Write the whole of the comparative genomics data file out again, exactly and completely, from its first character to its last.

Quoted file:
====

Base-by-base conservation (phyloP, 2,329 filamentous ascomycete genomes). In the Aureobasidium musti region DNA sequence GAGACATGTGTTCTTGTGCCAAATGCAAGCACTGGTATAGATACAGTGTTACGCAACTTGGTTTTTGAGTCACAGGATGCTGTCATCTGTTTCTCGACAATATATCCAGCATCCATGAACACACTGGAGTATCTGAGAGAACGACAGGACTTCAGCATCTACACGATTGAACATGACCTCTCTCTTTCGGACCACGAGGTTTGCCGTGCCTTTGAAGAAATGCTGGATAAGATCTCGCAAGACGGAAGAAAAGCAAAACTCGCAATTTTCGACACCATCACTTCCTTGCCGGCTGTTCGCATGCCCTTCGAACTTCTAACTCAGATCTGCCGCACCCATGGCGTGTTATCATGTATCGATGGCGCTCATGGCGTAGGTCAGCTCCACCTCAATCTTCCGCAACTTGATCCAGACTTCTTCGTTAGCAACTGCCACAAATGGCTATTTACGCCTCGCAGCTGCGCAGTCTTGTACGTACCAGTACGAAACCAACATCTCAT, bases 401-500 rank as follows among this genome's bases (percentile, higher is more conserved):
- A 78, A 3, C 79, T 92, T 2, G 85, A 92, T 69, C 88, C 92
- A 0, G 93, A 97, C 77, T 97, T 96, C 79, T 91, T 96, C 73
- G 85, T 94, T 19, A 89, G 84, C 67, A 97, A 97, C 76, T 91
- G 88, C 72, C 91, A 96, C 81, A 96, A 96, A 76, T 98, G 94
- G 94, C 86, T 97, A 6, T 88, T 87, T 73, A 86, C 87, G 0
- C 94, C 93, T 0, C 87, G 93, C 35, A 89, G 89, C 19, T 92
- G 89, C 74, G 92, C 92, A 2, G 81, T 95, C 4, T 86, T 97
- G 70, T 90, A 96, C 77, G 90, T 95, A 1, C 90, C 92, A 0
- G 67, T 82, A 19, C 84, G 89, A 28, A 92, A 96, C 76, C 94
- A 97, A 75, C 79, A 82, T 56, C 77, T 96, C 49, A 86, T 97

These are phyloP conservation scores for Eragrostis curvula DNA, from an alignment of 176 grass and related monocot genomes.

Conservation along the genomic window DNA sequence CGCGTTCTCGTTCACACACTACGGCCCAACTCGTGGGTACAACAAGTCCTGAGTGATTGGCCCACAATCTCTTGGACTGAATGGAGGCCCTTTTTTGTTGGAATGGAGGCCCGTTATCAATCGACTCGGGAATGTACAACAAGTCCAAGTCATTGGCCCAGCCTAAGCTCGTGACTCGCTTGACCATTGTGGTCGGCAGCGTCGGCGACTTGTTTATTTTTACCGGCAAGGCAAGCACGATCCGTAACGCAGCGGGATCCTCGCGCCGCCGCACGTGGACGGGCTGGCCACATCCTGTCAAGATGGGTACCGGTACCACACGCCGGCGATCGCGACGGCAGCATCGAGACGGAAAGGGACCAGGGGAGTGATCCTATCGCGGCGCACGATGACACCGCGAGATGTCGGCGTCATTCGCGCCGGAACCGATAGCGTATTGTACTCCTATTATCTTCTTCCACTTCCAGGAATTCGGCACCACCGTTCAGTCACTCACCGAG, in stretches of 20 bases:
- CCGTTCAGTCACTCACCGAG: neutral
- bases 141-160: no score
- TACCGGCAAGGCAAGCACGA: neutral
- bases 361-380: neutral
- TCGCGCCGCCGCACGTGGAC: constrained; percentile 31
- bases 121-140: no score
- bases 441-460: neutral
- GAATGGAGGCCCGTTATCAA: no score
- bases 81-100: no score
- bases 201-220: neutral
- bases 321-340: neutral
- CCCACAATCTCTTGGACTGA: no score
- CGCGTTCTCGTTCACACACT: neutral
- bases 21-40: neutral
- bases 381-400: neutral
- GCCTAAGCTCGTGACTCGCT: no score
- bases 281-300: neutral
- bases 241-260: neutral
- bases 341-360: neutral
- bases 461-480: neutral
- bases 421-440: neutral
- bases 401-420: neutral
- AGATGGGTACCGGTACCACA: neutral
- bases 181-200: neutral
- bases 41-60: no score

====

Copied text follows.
Base-by-base conservation (phyloP, 2,329 filamentous ascomycete genomes). In the Aureobasidium musti region DNA sequence GAGACATGTGTTCTTGTGCCAAATGCAAGCACTGGTATAGATACAGTGTTACGCAACTTGGTTTTTGAGTCACAGGATGCTGTCATCTGTTTCTCGACAATATATCCAGCATCCATGAACACACTGGAGTATCTGAGAGAACGACAGGACTTCAGCATCTACACGATTGAACATGACCTCTCTCTTTCGGACCACGAGGTTTGCCGTGCCTTTGAAGAAATGCTGGATAAGATCTCGCAAGACGGAAGAAAAGCAAAACTCGCAATTTTCGACACCATCACTTCCTTGCCGGCTGTTCGCATGCCCTTCGAACTTCTAACTCAGATCTGCCGCACCCATGGCGTGTTATCATGTATCGATGGCGCTCATGGCGTAGGTCAGCTCCACCTCAATCTTCCGCAACTTGATCCAGACTTCTTCGTTAGCAACTGCCACAAATGGCTATTTACGCCTCGCAGCTGCGCAGTCTTGTACGTACCAGTACGAAACCAACATCTCAT, bases 401-500 rank as follows among this genome's bases (percentile, higher is more conserved):
- A 78, A 3, C 79, T 92, T 2, G 85, A 92, T 69, C 88, C 92
- A 0, G 93, A 97, C 77, T 97, T 96, C 79, T 91, T 96, C 73
- G 85, T 94, T 19, A 89, G 84, C 67, A 97, A 97, C 76, T 91
- G 88, C 72, C 91, A 96, C 81, A 96, A 96, A 76, T 98, G 94
- G 94, C 86, T 97, A 6, T 88, T 87, T 73, A 86, C 87, G 0
- C 94, C 93, T 0, C 87, G 93, C 35, A 89, G 89, C 19, T 92
- G 89, C 74, G 92, C 92, A 2, G 81, T 95, C 4, T 86, T 97
- G 70, T 90, A 96, C 77, G 90, T 95, A 1, C 90, C 92, A 0
- G 67, T 82, A 19, C 84, G 89, A 28, A 92, A 96, C 76, C 94
- A 97, A 75, C 79, A 82, T 56, C 77, T 96, C 49, A 86, T 97

These are phyloP conservation scores for Eragrostis curvula DNA, from an alignment of 176 grass and related monocot genomes.

Conservation along the genomic window DNA sequence CGCGTTCTCGTTCACACACTACGGCCCAACTCGTGGGTACAACAAGTCCTGAGTGATTGGCCCACAATCTCTTGGACTGAATGGAGGCCCTTTTTTGTTGGAATGGAGGCCCGTTATCAATCGACTCGGGAATGTACAACAAGTCCAAGTCATTGGCCCAGCCTAAGCTCGTGACTCGCTTGACCATTGTGGTCGGCAGCGTCGGCGACTTGTTTATTTTTACCGGCAAGGCAAGCACGATCCGTAACGCAGCGGGATCCTCGCGCCGCCGCACGTGGACGGGCTGGCCACATCCTGTCAAGATGGGTACCGGTACCACACGCCGGCGATCGCGACGGCAGCATCGAGACGGAAAGGGACCAGGGGAGTGATCCTATCGCGGCGCACGATGACACCGCGAGATGTCGGCGTCATTCGCGCCGGAACCGATAGCGTATTGTACTCCTATTATCTTCTTCCACTTCCAGGAATTCGGCACCACCGTTCAGTCACTCACCGAG, in stretches of 20 bases:
- CCGTTCAGTCACTCACCGAG: neutral
- bases 141-160: no score
- TACCGGCAAGGCAAGCACGA: neutral
- bases 361-380: neutral
- TCGCGCCGCCGCACGTGGAC: constrained; percentile 31
- bases 121-140: no score
- bases 441-460: neutral
- GAATGGAGGCCCGTTATCAA: no score
- bases 81-100: no score
- bases 201-220: neutral
- bases 321-340: neutral
- CCCACAATCTCTTGGACTGA: no score
- CGCGTTCTCGTTCACACACT: neutral
- bases 21-40: neutral
- bases 381-400: neutral
- GCCTAAGCTCGTGACTCGCT: no score
- bases 281-300: neutral
- bases 241-260: neutral
- bases 341-360: neutral
- bases 461-480: neutral
- bases 421-440: neutral
- bases 401-420: neutral
- AGATGGGTACCGGTACCACA: neutral
- bases 181-200: neutral
- bases 41-60: no score